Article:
Among the companies mentioned that are taking part were four banks: JPMorgan Chase, Bank of America, USAA, and Ally Financial.

The President issued an executive order regarding cyber security last October. [Read “White House mandates cyber security via ‘BuySecure’” ] DanLINK

Industry reaction to speech

ABA President and CEO Frank Keating, responding to Obama’s FTC speech, said in a statement: “Banks invest hundreds of millions of dollars every year to put in place multiple layers of security to protect sensitive data. Protecting customers has always been and will remain our top priority. We look forward to working with the White House, members of Congress on both sides of the aisle, regulators, and the private sector to find common ground and better protect consumers and our critical infrastructures from cyber threats, data breaches, and fraud.”

Keating added that banks “are fully committed to protecting consumer data, notifying them in the event of a breach, and making our customers whole—regardless of where a breach occurs.”

The ABA leaders also said his association fully supported legislation that will facilitate increased cyber intelligence information sharing between the private and public sectors in a manner that protects consumer privacy and allows information sharing on serious threats to our critical infrastructures.”

Bankers involved in the BSA/AML area have complained in the past that federal talk of information sharing has tended to be a bit short on delivery.

In its statement the Financial Services Roundtable’s CEO, Tim Pawlenty, said, “while we applaud the push for a national data breach notification law, we urge the President to also support a data security standard so retail consumers are better protected.”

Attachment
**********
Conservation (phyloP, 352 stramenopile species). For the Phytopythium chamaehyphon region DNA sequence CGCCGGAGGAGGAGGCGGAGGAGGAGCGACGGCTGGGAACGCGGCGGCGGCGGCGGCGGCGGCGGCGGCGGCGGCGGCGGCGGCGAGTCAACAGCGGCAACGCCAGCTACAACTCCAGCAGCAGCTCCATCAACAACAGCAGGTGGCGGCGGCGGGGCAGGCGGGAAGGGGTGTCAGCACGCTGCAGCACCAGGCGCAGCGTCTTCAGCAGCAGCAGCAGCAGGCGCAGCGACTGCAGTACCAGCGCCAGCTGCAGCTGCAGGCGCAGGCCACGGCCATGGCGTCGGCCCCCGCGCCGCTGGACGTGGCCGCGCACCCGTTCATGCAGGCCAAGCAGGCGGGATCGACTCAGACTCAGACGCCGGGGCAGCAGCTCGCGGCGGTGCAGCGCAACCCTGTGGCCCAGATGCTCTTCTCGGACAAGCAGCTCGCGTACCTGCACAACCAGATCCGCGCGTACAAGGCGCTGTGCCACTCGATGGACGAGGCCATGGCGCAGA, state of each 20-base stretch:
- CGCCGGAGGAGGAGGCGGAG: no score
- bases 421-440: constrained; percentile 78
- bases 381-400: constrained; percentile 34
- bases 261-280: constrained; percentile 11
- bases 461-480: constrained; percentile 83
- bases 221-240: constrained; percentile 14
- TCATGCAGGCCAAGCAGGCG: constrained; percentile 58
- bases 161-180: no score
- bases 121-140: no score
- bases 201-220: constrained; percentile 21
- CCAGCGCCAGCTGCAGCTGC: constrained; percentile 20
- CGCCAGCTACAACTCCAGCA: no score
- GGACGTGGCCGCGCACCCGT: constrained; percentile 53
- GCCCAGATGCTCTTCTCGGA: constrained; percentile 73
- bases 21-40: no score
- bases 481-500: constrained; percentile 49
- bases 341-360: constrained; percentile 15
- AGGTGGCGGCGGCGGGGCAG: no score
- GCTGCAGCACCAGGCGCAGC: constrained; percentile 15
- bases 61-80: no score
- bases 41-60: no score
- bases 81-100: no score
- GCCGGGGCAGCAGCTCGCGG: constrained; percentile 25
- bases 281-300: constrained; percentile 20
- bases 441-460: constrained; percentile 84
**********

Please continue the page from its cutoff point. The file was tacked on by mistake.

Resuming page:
The Roundtable supports adoption of a national data breach notification law that would create a federal, uniform standard of notification to customers following a breach.

“While this is an important step to protect consumers, the financial industry is held to strict data security standards to ensure customers’ personal financial information is protected,” the Roundtable stated. “As such, any federal data breach notification law, like that called for by the President today, must ensure that all industries are held to equally-high data security standards to best protect consumers.”

Remarks by the President at the Federal Trade Commission

Fact Sheet: Safeguarding American Consumers & Families

White House blog and video on privacy

John Ginovsky

John Ginovsky is a contributing editor of Banking Exchange and editor of the publication’s Tech Exchange e-newsletter. For more than two decades he’s written about the commercial banking industry, specializing in its technological side and how it relates to the actual business of banking. In addition to his weekly blogs—"Making Sense of It All"—he contributes fresh, original stories to each Tech Exchange issue based on personal interviews or exclusive contributed pieces. He previously was senior editor for Community Banker magazine (which merged into ABA Banking Journal) and for ABA Banking Journal and was managing editor and staff reporter for ABA’s Bankers News. Email him at [email protected]